Today’s post is courtesy of Research @ W.P. Carey, a digital publication from the W.P. Carey School of Business at Arizona State University. This is an excerpt from an article earlier this spring featuring insights from an on-campus event with local sports business industry leaders.
When Jeramie McPeek, the Phoenix Suns’ vice president for digital media, started with the Phoenix Suns more than 20 years ago, the chief way to communicate with fans was a 15,000-circulation magazine sent to mostly to local season-ticket holders. Not so anymore.
McPeek was a speaker at the W. P. Carey School of Business’ Sports Business Association Second Annual Symposium. The symposium started with the Sports Business Radio Road Show, featuring Arizona Diamondbacks president and CEO, Derrick Hall, followed by panels with professionals from sponsorship, digital media and analytics. The topics covered — digital and social media, sales trends and marketing — are evidence of how much sports business is changing.
These days, Suns.com is visited by three million fans yearly. The team has attracted 1.7 million followers to its Facebook page, 400,000 to the Twitter feed and 200,000 to Instagram. Suns’ games also are streamed live on an app called Fox Sports Go.
The Suns are not unique in the use of digital media; virtually every team is using it in marketing and sales. At the symposium, some of the leaders in the industry shared what they’ve learned.
The new courtside seat
That Fox Sports Go app is part of the way teams responding to changes in fan behavior.
“A lot of people are going away from television,” said Brett Hansen, director of communications and marketing for Fox Sports Arizona. “People are looking for other ways to watch. People are busy. You can’t always be home to watch your TV. This gives you the opportunity to watch the Suns on your phone. You’ve got to give them the opportunity to watch on another device.”
Hansen said that Fox Sports would love to have something similar in place with the NHL and MLB: “That’s the next thing on the horizon.”
Other trends may include wearable apps — such as watches that will send fans data — and an increase in fan-generated content.
Said McPeek, “Now it’s really more about the mobile experience: making sure they’re getting the real-time stats, play by play, the shot chart and the radio feed, if they want to listen to Al McCoy while in their seats.”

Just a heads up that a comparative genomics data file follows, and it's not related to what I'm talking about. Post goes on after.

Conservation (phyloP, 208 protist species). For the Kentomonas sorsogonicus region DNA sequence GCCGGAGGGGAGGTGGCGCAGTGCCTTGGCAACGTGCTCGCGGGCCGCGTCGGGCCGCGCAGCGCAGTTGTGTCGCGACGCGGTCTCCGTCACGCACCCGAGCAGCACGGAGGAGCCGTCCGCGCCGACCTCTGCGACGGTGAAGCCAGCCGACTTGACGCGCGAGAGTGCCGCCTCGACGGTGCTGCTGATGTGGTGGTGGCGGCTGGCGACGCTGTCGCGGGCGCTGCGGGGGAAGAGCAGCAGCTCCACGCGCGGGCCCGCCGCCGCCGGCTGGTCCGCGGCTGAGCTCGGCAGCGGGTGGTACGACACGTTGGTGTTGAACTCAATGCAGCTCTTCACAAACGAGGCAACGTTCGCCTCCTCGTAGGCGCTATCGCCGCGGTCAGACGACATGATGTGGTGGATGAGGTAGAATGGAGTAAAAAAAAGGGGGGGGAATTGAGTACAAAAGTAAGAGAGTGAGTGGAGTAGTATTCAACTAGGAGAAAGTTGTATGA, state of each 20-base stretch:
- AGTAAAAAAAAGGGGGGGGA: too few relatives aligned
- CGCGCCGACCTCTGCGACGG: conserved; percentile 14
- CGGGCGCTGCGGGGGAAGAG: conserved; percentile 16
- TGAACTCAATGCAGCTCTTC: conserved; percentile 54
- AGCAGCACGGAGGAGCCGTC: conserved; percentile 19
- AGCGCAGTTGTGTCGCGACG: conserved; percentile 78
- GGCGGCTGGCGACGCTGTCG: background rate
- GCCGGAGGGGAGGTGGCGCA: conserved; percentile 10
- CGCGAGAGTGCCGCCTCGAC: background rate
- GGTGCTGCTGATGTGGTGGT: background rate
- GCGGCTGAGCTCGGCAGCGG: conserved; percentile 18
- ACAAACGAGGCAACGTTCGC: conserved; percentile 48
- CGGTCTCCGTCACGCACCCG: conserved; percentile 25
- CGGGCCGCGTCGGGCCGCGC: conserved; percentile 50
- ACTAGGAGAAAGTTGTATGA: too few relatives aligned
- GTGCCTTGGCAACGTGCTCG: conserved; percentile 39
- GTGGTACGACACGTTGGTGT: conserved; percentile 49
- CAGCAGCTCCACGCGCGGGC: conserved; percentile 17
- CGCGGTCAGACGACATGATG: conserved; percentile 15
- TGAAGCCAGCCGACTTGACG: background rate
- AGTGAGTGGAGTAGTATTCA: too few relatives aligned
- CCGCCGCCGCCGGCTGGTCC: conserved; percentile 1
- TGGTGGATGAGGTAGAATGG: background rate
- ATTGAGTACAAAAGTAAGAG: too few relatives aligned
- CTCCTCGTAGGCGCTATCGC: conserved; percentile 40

For example, next season, the Suns plan to have in-arena highlights on demand. “So if Gerald Green Jr. has an amazing dunk, within 10 to 15 seconds, you can open your app and see that dunk from four different camera angles,” McPeek explained.
A brand new season for marketing
“It’s an incredible time to get into sports marketing,” said Alan Young, who has been involved in the Arizona sports scene for decades and now heads the Arizona Sports and Entertainment Commission. “Sponsorship sales and sports marketing has probably never been at a higher level. There are so many opportunities.”
Greg McElroy, who led the negotiations for the Dallas Cowboys to name their palatial football stadium, told the symposium’s audience, “For nine years, I woke up every morning with the sole purpose of trying to make Jerry Jones richer.”
McElroy decided to try something else. A year ago he joined Arizona State University Athletic Director Ray Anderson, who had been a high-ranking NFL official. McElroy is now an associate vice president and chief business developer for Sun Devil Athletics. He recently negotiated a multi-million dollar deal for ASU with Adidas AG and soon will be pursuing an even bigger fish: naming rights for Sun Devil Stadium as part of the revenue drive to rebuild the stadium.
“Sponsorship,” McElroy told the audience, “is truly relationship selling. You can be book smart. But you’ve got to be able to relate to people, listen to people and build that rapport with your customer,” he said. “It’s just so critical because it is so competitive. We’re selling intangible stuff. We’re not selling the fastest car or the fastest computer.”
This is why ticket sellers sometimes have trouble making the switch to selling sponsorships, he said. “You’ve got to be able to sell conceptually. Being personable, having an outgoing personality, that you can tell people want to be around that person: those are the most important traits I look for.”
In Dallas, McElroy arrived in 2006 to find a mom-and-pop organization that had only two people in sales and marketing: “We built it to 67 people, from 20 sponsors to 280 sponsors.” At ASU, McElroy took over a situation where, as at most universities, a third party was in charge of sales and marketing. The relationship ended, with McElroy hiring his own staff.
“We are one of only two schools in America to do that. We’re going to control our future. We’re going to control the branding, the messaging, the relationships,” he said. So far, sponsors like the change. “They want a direct relationship.”
Ray Artigue, an ASU graduate and former Suns’ official who now is a local advertising executive, advised, “The biggest challenge is getting in front of the right person, the decision-maker. You can spend a lot of time talking to the wrong people. Once you do, what are their hot buttons? What are their needs?”